In honor of Rudolph Diesel’s birthday on March 18, 1858, today is National Biodiesel Day! As you might know, the inventor of the diesel engine advocated for the use of vegetable oil (in particular peanut oil) to power his fuel-efficient invention. Today, biodiesel is the manifestation of Diesel’s vision, as it provides a clean source of renewable energy for the world.
The National Biodiesel Board posted this information about Diesel on its web site:
He attempted to find better ways to use steam as the working fluid in heat engines. His patents in 1892 and 1893 were not for the engine but for the cycle of an engine employing the compression-ignition technique. In this cycle there were four phases. He did not have one fully rolling until 1897. Diesel attacked the problem of the compression-ignition engine not as a new concept but as a refinement of the petrol engine inventd by Nikolaus Otto in 1876. He spent the rest of his life introducing his invention to the world. He had many problems with manufacturing, licensing and financial stability. On Sept. 29, 1913, Diesel vanished off the Harwich-Antwerp ferry crossing the channel to England and his body was never found. Since his death the diesel engine has been very helpful in manufacturing and transportation.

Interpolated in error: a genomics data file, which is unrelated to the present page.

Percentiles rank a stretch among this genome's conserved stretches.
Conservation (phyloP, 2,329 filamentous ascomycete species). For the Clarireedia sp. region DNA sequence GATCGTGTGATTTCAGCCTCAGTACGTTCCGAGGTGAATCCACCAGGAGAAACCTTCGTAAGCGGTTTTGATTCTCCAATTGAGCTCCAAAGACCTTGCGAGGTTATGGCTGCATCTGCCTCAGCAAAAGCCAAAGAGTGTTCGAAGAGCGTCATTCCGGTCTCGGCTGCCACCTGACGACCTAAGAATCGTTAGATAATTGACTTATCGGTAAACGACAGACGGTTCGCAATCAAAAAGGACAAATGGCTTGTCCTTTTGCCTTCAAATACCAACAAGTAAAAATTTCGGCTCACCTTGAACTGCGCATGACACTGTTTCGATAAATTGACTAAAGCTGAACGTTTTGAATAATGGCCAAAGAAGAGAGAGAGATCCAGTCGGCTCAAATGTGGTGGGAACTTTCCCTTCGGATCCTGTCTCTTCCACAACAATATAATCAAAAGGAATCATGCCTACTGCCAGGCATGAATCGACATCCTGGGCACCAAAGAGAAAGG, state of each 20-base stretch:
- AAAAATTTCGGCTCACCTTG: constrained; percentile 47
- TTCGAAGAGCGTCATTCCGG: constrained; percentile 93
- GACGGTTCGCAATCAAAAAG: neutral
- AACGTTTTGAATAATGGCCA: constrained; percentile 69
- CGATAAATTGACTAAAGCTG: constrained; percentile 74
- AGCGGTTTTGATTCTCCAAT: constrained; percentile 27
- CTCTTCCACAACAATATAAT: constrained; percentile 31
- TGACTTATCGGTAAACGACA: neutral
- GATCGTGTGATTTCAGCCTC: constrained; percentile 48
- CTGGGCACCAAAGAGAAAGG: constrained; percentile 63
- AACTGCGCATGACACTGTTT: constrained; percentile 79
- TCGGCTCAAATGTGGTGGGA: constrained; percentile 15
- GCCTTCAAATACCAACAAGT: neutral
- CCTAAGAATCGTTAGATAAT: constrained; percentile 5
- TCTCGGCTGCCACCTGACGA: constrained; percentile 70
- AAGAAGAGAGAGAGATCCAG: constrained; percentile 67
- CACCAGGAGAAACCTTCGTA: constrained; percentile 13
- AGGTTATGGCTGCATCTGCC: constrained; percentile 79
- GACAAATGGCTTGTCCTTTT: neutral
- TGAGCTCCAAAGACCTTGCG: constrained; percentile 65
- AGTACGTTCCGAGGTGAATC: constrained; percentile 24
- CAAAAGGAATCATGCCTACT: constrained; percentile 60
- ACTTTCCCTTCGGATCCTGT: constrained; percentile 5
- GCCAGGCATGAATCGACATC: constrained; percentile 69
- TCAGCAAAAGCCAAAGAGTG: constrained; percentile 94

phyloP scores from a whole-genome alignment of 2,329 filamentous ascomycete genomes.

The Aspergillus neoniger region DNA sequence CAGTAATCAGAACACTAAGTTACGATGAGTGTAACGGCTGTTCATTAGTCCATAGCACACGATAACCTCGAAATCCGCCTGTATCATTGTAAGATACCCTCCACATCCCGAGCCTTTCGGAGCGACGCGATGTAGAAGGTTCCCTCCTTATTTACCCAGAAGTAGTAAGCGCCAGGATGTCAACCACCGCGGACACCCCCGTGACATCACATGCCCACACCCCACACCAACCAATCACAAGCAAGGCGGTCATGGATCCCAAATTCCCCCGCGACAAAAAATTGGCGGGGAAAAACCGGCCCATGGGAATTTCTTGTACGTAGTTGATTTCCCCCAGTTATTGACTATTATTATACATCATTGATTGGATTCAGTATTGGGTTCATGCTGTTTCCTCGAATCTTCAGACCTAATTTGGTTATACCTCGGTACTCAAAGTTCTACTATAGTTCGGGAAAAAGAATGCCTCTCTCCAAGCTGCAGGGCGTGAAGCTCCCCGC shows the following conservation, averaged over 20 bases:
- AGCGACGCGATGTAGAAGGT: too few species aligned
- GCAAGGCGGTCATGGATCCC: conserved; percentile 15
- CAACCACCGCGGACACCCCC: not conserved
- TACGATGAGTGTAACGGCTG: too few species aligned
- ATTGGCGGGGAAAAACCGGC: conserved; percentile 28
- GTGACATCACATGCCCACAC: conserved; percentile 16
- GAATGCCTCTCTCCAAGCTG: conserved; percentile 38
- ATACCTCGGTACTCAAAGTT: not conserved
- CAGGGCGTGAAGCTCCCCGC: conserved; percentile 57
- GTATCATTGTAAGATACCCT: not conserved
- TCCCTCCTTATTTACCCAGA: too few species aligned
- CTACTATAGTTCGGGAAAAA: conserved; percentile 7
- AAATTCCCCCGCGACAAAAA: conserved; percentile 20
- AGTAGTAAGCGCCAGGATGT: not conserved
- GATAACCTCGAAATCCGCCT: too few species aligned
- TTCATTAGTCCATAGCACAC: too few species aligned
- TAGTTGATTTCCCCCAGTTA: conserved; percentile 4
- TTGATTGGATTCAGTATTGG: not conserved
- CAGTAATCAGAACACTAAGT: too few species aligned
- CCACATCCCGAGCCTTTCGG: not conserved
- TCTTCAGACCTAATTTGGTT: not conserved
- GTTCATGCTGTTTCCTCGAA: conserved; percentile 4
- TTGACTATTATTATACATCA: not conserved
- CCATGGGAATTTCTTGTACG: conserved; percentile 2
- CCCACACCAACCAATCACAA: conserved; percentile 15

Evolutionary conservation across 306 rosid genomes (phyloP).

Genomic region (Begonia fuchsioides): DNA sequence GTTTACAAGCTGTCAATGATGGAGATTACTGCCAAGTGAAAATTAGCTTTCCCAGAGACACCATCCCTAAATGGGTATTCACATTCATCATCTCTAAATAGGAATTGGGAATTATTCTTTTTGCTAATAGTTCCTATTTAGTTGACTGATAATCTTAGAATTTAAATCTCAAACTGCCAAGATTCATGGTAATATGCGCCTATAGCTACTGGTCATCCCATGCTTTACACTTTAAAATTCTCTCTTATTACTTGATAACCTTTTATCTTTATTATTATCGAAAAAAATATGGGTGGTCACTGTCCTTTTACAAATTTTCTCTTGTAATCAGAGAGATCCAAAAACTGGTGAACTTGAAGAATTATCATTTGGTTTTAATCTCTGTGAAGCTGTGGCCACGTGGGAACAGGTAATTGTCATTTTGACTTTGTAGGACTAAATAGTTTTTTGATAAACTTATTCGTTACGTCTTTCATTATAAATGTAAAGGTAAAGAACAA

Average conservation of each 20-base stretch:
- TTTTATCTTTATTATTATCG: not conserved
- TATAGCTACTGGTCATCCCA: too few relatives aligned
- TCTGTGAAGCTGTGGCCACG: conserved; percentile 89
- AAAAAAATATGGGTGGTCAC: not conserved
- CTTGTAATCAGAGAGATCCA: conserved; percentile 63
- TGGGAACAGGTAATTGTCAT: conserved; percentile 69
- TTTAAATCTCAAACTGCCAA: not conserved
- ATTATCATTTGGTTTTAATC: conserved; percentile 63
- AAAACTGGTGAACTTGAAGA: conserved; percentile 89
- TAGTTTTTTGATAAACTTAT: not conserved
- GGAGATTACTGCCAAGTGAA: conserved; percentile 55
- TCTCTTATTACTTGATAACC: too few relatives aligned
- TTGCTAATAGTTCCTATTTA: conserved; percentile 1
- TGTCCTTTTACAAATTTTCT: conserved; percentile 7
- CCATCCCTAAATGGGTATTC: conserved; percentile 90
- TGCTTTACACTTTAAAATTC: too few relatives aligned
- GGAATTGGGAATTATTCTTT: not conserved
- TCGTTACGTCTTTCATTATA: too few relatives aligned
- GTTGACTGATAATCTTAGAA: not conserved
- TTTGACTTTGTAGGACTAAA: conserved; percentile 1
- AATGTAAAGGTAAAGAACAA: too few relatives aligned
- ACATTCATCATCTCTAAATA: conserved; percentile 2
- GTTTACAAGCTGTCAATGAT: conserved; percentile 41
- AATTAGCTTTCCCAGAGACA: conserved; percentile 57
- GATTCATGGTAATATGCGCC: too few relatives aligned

He originally designed the diesel engine to run on peanut oil. Only later did petroleum become the standard. In a 1912 speech, Diesel said “the use of vegetable oils for engine fuels may seem insignificant today, but such oils may become, in the course of time, as important as petroleum and the coal tar products of the present time.”